his friend's danger.
Count Mib. And is a secret to every' of pure German manners. You are one in Milan but myself! Who can' of the Emperor's party, and sent out have revealed it to you?
to procure intelligence ?-I am a free Podestà. Your presence.
man, answered the young rogue, and Count Milo. Under our circumstan- will not at present engage in any disces such a revelation cannot deceive. pute. If you will not believe me, I You then already know the chief must needs begone, and indeed I have
already, from the boundaries here, Podestà. Frederic has overpowered seen enough of your country, as you you, and penetrated with a mighty shall learn to your cost. At these army into Italy.
words the whole troop gallopped off at Count Milu. Not Frederic with a full speed. mighty army-you should in that case Podestà. Evidently a spy, whom you have had earlier intelligence of his ap- should immediately have laid hands proach. Milo in person had not brought on. it. A small body, hardly consisting Count Milo. Yes, if he would have of five or six hundred Germans. let himself be laid hands on. Whilst
Podesta. Hasoverthrown three thou. I was about to have him seized, he sand brave Veronese? Has spared only escaped, and vanished from our sigbt their commander to publish this ex as though he had never been there. I traordinary event throughout Lom- pursued him with a hundred horse bardy?
men, but could discover no traces of Count Milo. To publish the terrore him or his companions. spreading news of the advance of a Podestà Really this sounds marvelyoung, a beardless adventurer! Oh, lous ! it is humbling for an old soldier to be Count Milo. Like a tale of King constrained not only to confess to him. Arthur's Round Table. Its truth is self, but to proclaim to the world, that also too irrefragably proved by the rehe has been defeated by a boy! sult. My attention was roused by the
Podestà. You, the dread of the Ghi- stranger's appearance and concluding bellines, by a boy ?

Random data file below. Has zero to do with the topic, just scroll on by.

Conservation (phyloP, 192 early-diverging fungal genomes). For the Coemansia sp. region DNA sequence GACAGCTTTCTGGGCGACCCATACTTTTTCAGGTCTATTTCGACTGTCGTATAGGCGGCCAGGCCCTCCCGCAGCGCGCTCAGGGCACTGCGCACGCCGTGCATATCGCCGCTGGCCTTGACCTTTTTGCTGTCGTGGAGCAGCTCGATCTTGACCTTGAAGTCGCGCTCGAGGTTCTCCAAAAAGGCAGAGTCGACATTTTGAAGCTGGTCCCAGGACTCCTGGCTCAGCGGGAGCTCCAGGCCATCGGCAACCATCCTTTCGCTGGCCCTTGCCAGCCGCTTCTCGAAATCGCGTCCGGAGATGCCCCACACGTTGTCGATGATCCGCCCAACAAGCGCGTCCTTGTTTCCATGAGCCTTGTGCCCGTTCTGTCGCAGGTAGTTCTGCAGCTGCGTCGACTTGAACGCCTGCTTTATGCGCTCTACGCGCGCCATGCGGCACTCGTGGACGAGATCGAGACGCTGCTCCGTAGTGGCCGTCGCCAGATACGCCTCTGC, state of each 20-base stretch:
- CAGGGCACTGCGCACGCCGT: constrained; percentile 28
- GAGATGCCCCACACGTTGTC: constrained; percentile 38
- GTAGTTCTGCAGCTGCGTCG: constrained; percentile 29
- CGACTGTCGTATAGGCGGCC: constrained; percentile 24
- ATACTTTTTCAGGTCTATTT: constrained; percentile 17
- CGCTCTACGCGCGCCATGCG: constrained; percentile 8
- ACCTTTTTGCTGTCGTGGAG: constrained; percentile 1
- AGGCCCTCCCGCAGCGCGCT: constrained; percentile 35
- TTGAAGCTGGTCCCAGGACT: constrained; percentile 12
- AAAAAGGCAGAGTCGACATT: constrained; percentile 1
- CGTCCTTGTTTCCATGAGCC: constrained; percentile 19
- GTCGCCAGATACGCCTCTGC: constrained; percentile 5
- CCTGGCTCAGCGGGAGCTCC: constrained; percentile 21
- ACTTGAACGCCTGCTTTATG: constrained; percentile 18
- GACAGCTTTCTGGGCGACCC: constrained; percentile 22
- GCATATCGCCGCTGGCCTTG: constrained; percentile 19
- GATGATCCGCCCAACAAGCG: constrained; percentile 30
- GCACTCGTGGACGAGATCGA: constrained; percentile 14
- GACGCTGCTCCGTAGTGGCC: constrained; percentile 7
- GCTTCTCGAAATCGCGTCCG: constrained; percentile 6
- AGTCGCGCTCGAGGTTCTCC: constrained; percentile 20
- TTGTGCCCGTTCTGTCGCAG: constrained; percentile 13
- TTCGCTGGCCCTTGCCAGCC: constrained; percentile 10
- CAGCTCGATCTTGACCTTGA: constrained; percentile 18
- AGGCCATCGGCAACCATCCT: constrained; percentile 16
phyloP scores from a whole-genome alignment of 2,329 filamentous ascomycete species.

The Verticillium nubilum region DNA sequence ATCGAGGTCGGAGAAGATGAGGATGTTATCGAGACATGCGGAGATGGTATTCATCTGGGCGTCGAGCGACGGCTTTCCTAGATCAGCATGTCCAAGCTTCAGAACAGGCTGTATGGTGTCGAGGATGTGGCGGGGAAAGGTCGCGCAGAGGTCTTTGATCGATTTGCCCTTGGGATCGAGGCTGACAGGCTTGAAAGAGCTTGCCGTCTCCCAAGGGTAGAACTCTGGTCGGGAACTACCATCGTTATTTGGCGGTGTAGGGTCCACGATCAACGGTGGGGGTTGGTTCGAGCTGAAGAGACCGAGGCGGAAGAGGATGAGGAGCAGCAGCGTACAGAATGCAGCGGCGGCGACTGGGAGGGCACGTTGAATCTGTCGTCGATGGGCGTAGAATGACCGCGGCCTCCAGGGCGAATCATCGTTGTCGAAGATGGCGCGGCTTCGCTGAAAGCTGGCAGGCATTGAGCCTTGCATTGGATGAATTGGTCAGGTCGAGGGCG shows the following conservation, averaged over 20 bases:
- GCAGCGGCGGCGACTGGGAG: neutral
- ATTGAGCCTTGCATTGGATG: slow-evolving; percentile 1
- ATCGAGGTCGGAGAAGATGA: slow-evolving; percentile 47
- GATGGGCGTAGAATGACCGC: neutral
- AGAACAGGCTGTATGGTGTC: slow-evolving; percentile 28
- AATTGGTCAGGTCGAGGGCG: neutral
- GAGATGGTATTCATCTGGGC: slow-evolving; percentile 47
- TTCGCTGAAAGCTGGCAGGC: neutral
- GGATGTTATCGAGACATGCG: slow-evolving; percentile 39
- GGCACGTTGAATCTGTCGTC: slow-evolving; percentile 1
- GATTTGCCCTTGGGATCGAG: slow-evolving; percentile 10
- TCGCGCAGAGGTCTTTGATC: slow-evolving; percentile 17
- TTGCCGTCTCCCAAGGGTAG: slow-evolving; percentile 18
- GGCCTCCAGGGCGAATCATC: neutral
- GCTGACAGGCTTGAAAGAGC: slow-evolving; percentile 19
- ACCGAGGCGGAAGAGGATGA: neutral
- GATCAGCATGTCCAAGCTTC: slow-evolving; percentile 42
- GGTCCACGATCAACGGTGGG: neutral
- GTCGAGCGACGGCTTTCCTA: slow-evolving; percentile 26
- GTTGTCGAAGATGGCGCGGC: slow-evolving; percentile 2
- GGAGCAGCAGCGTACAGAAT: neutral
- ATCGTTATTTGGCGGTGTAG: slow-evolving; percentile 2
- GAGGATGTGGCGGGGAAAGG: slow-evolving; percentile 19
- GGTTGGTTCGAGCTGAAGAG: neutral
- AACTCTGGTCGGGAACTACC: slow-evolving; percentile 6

I collected my forces, and Count Milo. Listen to my story, and for three days and nights in person your wonder will rise yet higher. It sought our vanished visitors in vain. was on St Gregory's day, that in an – Throughout the whole district, no early visit to my outposts, I perceived one was to be seen. A small troop of perhaps twenty Ger Paul Traversara. They had then man horse, headed by a Knight mag- been raised into Heaven, or swallowed nificently armed, about to cross the up by the depths of the earth. Tyrolese boundaries; I sprang forward Podestà. They will be seen again I with my escort and obstructed the fear. They were probably concealed. way. The leader, a boy scarcely six Count Milo. Probably amongst the teen or eighteen, assuming an air of forests and mountain-caverns. Upon surprise, asked with insolent defiance the morning of the fourth day the whether we were in jest or earnest. whole troop rushed upon us,-it now In earnest, young master, I replied to amounted to five or six hundred. the pert questioner ; you do not pass
Podestà. You then gave battle ? through here, and had better carry Count Milo. We did—why should your skin peaceably back to Germany, not three thousand engage five hunwhilst it is yet whole. This rebuff dred ? They found us not unprepared ; seemed to abash the youth; he looked at the first sound of the trumpet we round as if seeking a bye-road to es were in order of battle. They seemed cape, and then inquired with a more confounded, and halted at a short disfriendly, and somewhat uneasy air,- tance from us. But suddenly resoundIs not a well-born youth, who would ed a unanimous and terrible cry of traverse the world in search of foreign Anna! Anna ! and a wedge-formed, arts and knowledge, allowed to visit sharp-pointed body, breaking from the beautiful and cultivated Italy ? - amidst them, gallopped against us; Since when, I returned, have young two other similar bodies flying round German noblemen been seized with us, fell upon our rear-Spare me the the strange fancy of running about the rest-You guess the issue. world in search of the arts and sciences? Podesta. Five hundred against three That does not accord with my notion thousand, commanded by Mito!